Last Sunday, US oil companies halted production in the Gulf Coast as Hurricane Ida slammed into Louisiana. Local oil facilities suspended 1.74 million barrels per day production, as plants shut down and secured their equipment.
Meanwhile, managed worked round-the-clock to herd workers to safety. The Gulf Coast supplies around 17% of the country’s total oil requirements.
Hurricane Ida Slams Louisiana
Hurricane Ida landed on the Louisiana coast as a Category 4 storm. It made landfall near Port Fourchon, which is the base for the Louisiana Offshore Oil Port (LOOP). LOOP is the largest private crude oil terminal in the United States. In addition, more than 94% of natural gas production in the Gulf of Mexico also had to shut down.
According to the Bureau of Safety and Environmental Enforcement Energy (BSEE), energy companies evacuated a total of 288 oil platforms. More than half of the rigs companies had evacuated 288 platforms – more than half of those in the Gulf of Mexico – as of Sunday, and all 11 drilling rigs, according to BSEE.
Refineries In The Hurricane’s Path
Unfortunately, many refineries lay across Hurricane Idea’s path. In fact, six plants belong to major oil companies are still shut down as of today. These include PBF, Phillips, Shell, Marathon, and two Valero refineries.
Andy Lipow, president of Lipow Oil Associates, said that assessing the damage is the main concern for the next few days. “It's now a waiting game to assess whatever wind and flooding damage will be caused as the hurricane passes through the area,” he said.
Lipow said that Hurricane Ida's landfall trajectory is “one of the worst possible for the oil industry”. The storm’s path can impact major pipelines that transport oil from the Gulf Coast to the East Coast markets.
The six refineries that closed temporarily “account for about 1.7 million barrels per day of refinery capacity, representing 9% of the nation's total,” Lipow added. Meanwhile, three other refineries, Exxon, Placid, and Kratz Springs, are located in the Baton Rouge area.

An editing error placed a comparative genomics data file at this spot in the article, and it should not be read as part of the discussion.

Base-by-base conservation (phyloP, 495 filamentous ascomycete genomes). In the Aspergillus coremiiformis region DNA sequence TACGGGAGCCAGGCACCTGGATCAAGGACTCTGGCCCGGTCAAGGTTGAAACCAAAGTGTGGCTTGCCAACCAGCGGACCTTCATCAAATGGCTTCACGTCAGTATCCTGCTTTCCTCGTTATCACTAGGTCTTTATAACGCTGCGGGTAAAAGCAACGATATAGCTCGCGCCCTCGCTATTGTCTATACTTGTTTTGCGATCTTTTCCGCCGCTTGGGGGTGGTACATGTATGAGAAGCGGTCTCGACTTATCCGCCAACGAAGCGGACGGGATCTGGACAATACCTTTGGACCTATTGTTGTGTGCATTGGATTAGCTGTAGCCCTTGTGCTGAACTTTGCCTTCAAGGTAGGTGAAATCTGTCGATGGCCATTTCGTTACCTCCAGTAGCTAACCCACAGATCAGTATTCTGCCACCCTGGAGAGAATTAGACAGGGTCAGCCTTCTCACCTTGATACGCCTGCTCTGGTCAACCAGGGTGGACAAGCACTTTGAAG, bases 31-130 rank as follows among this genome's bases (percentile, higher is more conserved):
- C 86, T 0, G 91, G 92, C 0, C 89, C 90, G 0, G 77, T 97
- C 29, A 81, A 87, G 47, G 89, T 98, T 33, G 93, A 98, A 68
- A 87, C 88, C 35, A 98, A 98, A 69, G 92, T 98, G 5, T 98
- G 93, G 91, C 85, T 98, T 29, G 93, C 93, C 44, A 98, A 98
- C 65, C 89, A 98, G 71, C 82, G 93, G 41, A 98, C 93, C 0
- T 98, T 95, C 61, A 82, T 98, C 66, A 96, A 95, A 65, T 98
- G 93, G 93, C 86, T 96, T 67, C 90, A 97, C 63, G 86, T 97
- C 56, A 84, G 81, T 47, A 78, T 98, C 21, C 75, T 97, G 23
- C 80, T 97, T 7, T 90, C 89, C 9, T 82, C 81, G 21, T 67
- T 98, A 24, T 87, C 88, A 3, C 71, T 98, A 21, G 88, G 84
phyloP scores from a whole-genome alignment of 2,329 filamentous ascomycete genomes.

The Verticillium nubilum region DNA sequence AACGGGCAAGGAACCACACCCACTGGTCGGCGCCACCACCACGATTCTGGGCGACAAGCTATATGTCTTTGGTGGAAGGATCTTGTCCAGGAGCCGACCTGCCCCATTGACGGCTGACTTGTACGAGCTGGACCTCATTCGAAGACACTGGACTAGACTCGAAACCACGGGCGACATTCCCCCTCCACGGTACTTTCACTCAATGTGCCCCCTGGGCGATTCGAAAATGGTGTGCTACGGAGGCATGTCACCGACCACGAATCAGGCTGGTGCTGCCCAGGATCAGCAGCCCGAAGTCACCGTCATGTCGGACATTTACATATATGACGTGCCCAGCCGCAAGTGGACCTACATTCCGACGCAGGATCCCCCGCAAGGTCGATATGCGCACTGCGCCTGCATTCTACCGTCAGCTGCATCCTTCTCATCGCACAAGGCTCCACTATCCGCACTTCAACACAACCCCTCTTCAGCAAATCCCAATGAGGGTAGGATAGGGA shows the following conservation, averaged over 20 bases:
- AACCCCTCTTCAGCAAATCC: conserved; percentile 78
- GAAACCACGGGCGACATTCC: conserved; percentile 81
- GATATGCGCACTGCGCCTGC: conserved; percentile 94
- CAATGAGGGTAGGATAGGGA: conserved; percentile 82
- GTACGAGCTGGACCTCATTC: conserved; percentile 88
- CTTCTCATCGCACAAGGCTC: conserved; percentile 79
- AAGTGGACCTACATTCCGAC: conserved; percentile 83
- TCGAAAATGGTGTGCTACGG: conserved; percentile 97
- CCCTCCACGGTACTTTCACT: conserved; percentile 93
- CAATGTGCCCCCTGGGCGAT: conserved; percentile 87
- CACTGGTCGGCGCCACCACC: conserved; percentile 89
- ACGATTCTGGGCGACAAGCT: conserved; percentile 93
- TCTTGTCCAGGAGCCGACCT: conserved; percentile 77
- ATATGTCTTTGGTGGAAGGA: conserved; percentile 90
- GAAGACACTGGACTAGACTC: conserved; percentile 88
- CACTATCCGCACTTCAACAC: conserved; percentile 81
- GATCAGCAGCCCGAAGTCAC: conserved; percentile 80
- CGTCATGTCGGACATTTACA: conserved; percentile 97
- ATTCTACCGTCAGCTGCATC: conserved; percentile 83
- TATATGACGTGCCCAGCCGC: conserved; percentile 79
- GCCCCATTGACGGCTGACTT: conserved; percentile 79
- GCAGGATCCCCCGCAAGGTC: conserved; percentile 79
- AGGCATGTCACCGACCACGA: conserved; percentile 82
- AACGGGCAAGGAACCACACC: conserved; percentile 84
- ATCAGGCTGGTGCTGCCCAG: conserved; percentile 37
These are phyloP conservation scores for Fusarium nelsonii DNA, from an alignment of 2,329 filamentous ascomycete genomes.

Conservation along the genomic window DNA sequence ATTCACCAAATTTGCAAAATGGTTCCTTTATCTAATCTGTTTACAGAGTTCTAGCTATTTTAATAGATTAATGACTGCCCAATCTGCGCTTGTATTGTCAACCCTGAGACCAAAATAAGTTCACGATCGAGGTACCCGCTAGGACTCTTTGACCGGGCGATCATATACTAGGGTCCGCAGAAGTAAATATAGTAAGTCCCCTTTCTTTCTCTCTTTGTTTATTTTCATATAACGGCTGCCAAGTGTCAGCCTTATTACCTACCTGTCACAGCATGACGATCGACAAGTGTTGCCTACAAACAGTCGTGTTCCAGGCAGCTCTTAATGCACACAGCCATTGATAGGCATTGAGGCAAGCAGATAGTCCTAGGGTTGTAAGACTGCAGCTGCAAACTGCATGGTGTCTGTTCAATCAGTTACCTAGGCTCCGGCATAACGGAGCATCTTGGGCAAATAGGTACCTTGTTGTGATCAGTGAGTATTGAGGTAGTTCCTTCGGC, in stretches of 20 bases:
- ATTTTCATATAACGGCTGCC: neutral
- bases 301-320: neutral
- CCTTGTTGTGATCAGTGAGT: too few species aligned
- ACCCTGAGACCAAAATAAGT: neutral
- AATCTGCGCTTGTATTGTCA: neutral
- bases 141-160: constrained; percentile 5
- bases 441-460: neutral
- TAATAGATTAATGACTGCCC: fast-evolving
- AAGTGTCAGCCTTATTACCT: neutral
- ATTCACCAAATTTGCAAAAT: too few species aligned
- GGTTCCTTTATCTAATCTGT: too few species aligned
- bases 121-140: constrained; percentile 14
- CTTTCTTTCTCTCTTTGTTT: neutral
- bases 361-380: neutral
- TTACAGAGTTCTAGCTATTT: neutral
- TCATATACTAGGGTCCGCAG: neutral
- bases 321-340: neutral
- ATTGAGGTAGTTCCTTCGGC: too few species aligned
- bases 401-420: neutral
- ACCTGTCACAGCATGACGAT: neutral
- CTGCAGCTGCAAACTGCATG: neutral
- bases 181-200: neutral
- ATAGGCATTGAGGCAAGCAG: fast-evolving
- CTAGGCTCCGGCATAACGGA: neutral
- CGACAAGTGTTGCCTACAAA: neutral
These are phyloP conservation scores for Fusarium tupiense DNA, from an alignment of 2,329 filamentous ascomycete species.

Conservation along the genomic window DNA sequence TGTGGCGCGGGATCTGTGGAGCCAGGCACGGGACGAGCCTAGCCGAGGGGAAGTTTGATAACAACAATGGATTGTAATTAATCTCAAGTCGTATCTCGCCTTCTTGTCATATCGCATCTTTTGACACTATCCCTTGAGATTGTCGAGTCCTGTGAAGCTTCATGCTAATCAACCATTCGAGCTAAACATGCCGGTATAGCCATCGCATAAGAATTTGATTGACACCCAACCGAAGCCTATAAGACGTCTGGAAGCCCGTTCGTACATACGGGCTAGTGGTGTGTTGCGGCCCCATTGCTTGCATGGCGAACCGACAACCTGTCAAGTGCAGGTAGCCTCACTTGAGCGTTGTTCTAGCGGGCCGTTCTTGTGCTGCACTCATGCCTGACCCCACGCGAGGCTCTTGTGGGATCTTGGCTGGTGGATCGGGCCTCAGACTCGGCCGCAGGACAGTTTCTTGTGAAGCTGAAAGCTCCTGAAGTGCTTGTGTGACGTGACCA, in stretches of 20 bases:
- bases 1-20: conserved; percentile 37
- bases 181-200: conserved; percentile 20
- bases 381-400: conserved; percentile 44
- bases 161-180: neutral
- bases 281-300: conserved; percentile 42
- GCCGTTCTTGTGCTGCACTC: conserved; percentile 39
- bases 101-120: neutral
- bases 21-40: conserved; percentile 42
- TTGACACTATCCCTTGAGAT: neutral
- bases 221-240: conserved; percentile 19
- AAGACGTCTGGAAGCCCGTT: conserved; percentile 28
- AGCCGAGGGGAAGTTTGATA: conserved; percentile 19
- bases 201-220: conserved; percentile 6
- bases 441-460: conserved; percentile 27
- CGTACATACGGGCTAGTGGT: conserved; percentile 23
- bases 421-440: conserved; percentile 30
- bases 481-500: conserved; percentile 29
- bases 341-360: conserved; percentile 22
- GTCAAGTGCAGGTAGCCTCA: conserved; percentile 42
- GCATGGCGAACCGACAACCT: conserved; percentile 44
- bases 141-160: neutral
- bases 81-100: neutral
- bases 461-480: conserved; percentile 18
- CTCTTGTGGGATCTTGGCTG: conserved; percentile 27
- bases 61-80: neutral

Lipow noted that due to the storm, the three are operating at reduced levels. They account for 700,000 barrels of oil daily. This is equivalent to 3.5% of US daily usage.
Oil Prices Surge Ahead of Hurricane Ida
Getting these refineries back to work meant getting the workers back to their sites. At this point, sites remain unavailable so repairs and maintenance will take some time. This can lead to a prolonged impact on oil prices.
Prior to Ida’s landfall, US oil prices climbed up as companies expected supplies to decline. Gasoline futures rose 2.75% Sunday to $2.33 a gallon. Last Friday, it was only $2.27. Meanwhile, US oil prices rose a mere 0.6% Sunday evening.
Western Texas Intermediate traded at $69.30 a barrel. This is up from the $68.74 price last Friday. Now, investors remain wary as agencies try to untangle the mess left behind by the storm. It will take some days before Hurricane Ida’s full extent will become known.
In contrast, the week after Hurricane Katrina in 2005 saw immediate rises in oil prices. The average price of a gallon shot up 46 cents to $3.07/gallon. This represented an 18% jump in prices and is the largest increase since the 1991 Gulf War.
Louisiana, New Orleans Knocked Out By Hurricane Ida
The force of Hurricane Ida was too much for Louisiana, as it hit the state with 150 miles per hour winds amid torrential downpours. It also caused surging waters to engulf the shoreline. As a result, pounding surf submerged a majority of the shoreline under several feet of water.
In New Orleans, power was out for the entire city by Sunday night. All eight transmission lines servicing New Orleans failed simultaneously. In fact, one transmission tower collapsed into the Mississippi River, according to the Jefferson Parish Emergency Management Department.
As a result, President Joe Biden declared a major disaster in Louisiana. He ordered federal assistance to help with the recovery efforts. The relief program will cover more than 24 parishes hit hardest by the storm.
Watch the KHOU 11 video reporting that Hurricane Ida: Storms strengthens as it takes air at northern Gulf Coast:
Do you think oil prices will skyrocket once the extent of the damages caused by Hurricane Ida gets out? How soon do you see oil production normalize?
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